Patients with newly diagnosed acute myeloid leukemia (AML) who are aged 75 years or older or ineligible for intensive chemotherapy may have improved outcomes with a longer 10-day course of decitabine with venetoclax, according to research published in The Lancet Haematology.

Older patients tend to have poor overall survival at 3 years (10-30%). Patients with relapsed or refractory AML have less than a 10% overall survival at 3 years. Venetoclax with hypomethylating agents, such as decitabine, has become the standard of care for newly diagnosed patients with AML who are aged 75 or older or unfit for intensive chemotherapy.

A standard course of decitabine is 5 days, but a single-center phase 2 trial sought to determine if a longer 10-day course would convey more benefit for high-risk subgroups. The primary endpoint was overall response rate (ORR).

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The trial enrolled 168 patients: 70 with newly diagnosed AML, 15 with untreated secondary AML, 28 with treated secondary AML, and 55 with relapsed or refractory AML. The median age was 71 years.

Patients received 20 mg/m2 of intravenous decitabine for 10 days with oral venetoclax at 400 mg daily for induction. Venetoclax with 10-day decitabine had a manageable safety profile, with good responses. The ORR was 74%; 103 patients experienced complete remission (CR) or complete remission with incomplete hematological response (CRi). Patients with newly diagnosed AML had an ORR of 89%, while patients with relapsed or refractory disease had an ORR of 62%.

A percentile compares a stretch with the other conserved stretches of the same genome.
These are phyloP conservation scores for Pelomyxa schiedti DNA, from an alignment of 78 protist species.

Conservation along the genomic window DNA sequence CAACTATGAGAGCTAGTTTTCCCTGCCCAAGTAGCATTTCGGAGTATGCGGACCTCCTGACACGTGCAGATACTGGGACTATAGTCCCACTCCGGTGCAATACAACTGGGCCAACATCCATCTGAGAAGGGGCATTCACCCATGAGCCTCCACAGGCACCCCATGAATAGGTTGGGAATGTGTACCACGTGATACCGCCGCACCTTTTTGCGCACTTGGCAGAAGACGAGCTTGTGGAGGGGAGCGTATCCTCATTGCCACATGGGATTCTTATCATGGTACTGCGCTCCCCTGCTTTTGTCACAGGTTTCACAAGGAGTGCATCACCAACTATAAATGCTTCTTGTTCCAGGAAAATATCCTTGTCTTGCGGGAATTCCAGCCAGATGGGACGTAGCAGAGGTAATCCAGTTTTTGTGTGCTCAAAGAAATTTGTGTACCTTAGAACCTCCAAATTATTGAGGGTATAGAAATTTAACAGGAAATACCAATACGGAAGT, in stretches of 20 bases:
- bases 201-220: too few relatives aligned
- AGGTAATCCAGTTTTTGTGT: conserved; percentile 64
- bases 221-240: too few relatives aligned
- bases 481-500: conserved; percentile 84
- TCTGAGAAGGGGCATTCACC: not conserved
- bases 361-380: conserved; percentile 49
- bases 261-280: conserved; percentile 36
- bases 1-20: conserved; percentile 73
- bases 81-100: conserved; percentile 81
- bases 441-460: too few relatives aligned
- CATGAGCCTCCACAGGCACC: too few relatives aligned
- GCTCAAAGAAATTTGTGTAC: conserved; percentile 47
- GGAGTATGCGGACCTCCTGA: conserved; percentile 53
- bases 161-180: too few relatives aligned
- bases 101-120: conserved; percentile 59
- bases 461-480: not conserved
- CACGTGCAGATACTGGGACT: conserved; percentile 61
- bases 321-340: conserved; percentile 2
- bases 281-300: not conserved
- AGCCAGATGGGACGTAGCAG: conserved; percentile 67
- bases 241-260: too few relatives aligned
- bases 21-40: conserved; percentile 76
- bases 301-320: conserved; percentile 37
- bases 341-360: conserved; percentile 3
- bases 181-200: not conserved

Patients who had a CR had higher overall survival (OS) of 22.1 months, compared with patients who had CRi (OS, 8 months) or no response (OS, 3.3 months). Infections with grade 3 or 4 neutropenia and febrile neutropenia were the most common adverse events with the 10-day treatment. The treatment regimen had a low 30-day mortality of 3.6% for all patients.

Overall, the authors concluded that venetoclax with 10-day decitabine has a tolerable safety profile and has high activity in newly diagnosed AML and high-risk subgroups. Study limitations include the single-center design and heterogeneity of the patient population. Future trials are needed to clarify activity in molecular subsets of AML and other high-risk groups.

Disclosures: Some authors have declared affiliations with or received grant support from the pharmaceutical industry. Please refer to the original study for a full list of disclosures.


DiNardo CD, Maiti A, Rausch CR, et al. 10-day decitabine with venetoclax for newly diagnosed intensive chemotherapy ineligible, and relapsed or refractory acute myeloid leukaemia: a single-centre, phase 2 trial. Lancet Haematol. Published online September 4, 2020. doi:10.1016/S2352-3026(20)30210-6